The release also tells how it took three years to complete the project, as Neiman and students Katelyn Larkin and Claire Tucci raised thousands of snails in individual cups. “We learned that these snails grow at a snail’s pace,” Larkin said, somewhat obviously.

Maurine Neiman, collecting freshwater snails at Lake Grasmere, on the South Island of New Zealand. Neiman and colleagues found sexual reproduction yields new gene combinations that help the snails fend off threats. Photo courtesy of Maurine Neiman, from the U of I news website.

Maurine Neiman, collecting freshwater snails at Lake Grasmere, on the South Island of New Zealand. She and her colleagues found sexual reproduction yields new gene combinations that help the snails fend off threats. Photo courtesy of Neiman, from the U of I news website.

The researchers offered one possible explanation for the existence of a sexually reproducing genetic line: A parasitic worm that infests the snails. The offspring of asexual females, with their identical genomes, are easier for the worms to target. The genetic diversity gained through sexual reproduction could afford some protection.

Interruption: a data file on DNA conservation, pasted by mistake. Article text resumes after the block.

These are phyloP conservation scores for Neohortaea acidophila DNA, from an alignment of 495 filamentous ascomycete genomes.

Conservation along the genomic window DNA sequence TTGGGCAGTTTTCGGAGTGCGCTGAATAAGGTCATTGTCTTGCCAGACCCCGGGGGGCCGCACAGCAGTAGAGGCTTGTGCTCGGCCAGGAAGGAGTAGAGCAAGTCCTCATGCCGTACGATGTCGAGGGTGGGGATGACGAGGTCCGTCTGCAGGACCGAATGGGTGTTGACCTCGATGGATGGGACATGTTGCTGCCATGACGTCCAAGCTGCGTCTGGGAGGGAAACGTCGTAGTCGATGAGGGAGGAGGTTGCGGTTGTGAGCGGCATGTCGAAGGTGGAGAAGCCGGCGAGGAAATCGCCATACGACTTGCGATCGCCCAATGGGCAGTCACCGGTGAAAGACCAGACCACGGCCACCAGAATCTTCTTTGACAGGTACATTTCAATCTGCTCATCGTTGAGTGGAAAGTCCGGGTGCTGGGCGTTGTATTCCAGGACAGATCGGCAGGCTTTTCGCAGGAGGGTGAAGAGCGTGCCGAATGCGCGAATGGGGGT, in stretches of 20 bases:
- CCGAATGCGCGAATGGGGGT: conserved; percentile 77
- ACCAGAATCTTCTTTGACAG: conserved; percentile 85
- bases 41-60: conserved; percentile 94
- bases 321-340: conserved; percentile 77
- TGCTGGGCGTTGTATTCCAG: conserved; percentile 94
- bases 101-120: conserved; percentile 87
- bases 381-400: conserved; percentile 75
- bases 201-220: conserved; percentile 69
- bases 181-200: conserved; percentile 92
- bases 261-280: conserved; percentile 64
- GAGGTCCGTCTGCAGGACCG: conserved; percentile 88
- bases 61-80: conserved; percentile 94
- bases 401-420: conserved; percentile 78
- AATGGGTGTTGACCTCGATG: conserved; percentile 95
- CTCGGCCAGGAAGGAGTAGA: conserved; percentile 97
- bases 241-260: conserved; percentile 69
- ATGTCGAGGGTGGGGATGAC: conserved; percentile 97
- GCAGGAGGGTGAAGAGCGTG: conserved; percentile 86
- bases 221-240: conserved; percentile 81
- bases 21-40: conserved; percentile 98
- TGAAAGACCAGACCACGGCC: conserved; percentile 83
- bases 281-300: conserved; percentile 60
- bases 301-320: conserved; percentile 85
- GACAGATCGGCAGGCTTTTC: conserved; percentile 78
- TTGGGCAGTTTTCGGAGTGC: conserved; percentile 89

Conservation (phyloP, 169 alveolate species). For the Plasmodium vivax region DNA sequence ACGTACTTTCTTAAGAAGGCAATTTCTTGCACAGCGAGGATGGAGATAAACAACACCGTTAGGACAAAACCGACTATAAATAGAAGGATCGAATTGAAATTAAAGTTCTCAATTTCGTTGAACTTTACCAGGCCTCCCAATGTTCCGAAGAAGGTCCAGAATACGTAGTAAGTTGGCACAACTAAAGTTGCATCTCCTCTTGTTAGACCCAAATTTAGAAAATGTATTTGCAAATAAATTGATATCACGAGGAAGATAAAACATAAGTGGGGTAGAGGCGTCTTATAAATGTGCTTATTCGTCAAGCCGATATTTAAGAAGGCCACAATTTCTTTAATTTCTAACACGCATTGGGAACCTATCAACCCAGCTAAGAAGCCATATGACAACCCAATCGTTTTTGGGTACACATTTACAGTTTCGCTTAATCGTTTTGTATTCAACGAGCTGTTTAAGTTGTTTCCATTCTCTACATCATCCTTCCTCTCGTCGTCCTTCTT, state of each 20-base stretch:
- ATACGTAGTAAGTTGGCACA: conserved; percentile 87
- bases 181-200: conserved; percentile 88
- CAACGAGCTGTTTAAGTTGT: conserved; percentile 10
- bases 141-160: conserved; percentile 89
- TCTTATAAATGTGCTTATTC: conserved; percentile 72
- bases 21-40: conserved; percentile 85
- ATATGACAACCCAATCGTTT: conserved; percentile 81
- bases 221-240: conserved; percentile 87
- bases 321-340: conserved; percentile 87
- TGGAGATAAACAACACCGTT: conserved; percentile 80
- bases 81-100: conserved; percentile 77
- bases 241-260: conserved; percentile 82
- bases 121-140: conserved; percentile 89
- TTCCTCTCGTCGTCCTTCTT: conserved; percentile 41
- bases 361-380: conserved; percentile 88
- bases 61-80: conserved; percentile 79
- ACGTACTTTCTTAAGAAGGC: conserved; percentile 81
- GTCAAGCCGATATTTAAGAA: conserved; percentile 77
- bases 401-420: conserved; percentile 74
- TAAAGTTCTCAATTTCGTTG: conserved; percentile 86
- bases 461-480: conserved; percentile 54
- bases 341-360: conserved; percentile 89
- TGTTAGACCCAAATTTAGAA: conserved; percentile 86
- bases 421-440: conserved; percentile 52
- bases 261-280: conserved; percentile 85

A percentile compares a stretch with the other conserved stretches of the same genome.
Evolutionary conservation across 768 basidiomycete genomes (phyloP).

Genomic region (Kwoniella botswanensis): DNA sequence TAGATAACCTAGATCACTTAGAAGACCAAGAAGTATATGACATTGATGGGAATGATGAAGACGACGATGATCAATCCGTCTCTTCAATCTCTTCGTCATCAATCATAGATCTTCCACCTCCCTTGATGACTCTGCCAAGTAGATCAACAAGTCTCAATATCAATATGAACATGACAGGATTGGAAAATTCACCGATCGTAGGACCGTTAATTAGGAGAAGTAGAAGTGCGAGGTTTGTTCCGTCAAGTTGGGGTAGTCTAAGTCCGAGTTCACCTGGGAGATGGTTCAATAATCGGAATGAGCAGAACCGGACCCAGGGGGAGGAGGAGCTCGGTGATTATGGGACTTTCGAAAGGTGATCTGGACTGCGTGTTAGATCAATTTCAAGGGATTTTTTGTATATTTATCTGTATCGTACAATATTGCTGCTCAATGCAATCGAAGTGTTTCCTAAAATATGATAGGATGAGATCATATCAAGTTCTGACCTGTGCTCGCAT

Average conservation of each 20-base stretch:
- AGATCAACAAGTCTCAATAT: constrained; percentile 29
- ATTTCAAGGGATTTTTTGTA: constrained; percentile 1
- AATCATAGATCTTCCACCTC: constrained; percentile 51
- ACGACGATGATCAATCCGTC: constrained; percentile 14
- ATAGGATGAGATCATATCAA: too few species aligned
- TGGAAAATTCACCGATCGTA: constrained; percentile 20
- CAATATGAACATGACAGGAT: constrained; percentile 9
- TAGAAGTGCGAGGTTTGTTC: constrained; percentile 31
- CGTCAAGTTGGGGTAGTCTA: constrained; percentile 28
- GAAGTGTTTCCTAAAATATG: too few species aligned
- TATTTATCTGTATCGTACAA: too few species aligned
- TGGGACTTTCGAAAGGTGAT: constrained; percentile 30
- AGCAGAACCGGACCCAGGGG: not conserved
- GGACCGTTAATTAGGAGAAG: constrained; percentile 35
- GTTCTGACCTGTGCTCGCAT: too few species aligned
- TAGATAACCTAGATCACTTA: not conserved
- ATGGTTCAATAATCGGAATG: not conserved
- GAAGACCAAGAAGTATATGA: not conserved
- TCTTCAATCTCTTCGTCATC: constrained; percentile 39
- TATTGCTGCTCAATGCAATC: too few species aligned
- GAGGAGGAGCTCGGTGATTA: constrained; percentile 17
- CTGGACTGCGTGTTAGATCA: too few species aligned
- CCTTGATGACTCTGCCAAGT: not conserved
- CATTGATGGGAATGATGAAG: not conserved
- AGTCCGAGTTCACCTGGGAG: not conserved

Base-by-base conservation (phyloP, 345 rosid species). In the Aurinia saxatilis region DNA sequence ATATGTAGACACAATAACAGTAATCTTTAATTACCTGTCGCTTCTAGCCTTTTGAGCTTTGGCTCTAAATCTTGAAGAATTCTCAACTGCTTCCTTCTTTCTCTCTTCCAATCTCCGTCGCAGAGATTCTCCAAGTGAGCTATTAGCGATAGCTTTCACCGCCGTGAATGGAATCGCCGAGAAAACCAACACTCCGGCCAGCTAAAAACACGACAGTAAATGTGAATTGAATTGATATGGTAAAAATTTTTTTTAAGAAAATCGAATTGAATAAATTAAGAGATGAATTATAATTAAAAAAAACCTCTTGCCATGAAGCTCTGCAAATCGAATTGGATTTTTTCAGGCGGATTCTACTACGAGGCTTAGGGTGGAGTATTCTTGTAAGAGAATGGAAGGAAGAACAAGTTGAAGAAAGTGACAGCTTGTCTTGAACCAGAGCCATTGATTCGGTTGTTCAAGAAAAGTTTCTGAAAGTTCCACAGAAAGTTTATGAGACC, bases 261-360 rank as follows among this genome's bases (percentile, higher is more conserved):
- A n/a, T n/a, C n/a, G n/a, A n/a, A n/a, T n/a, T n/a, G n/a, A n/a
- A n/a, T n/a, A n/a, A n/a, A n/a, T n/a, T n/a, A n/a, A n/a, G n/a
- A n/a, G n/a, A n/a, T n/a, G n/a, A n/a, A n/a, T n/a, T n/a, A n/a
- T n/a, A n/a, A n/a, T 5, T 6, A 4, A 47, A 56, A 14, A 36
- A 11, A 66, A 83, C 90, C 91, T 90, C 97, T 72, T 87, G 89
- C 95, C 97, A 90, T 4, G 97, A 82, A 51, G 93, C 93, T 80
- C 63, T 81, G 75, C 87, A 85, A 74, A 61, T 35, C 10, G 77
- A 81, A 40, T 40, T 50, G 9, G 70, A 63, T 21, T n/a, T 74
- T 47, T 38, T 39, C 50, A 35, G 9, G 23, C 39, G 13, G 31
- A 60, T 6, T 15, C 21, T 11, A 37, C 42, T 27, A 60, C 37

A second paper, published earlier this month, seems to point in that direction. Neiman and colleagues from Carleton College and Indiana University-Bloomington studied the concentration of sexual and asexual females in a New Zealand lake. There were lots of male snails in areas where the worm was prevalent, indicating there were also sexually reproducing females. (Boys, of course, usually go to where the girls are.)

The results support the idea that the genetic diversity sexual reproduction provides helps protect offspring from evolving external threats.

“Snails born with rare gene combinations would be harder to infect because the parasites have rarely, if ever, encountered those shuffled genetic combinations,” Neiman said in a U of I release.

While snails are the subject, the research has broader implications. “You could argue that our genome is the most important thing we have, yet we don’t know why humans have two copies when a lot of organisms do fine with one, or three, or more,” Neiman said. “This research speaks to that question.”

Even if it sometimes proceeds at a crawl.

Addendum:  After I wrote this I found that Neiman and Logsdon, with several other researchers, posted a paper April 23 at the BioRxiv online preprint site that reports on their NSF-supported research. I haven’t digested it completely yet, but the abstract indicates their findings support the notion that sexual reproduction in the snails is more effective at removing radical gene mutations (ones that have a greater effect on the organism’s physiology) than asexual reproduction. That means harmful mutations may linger in successive generations of asexually reproducing snails than in sexually reproducing snails. It’s another possible example of an advantage sex offers.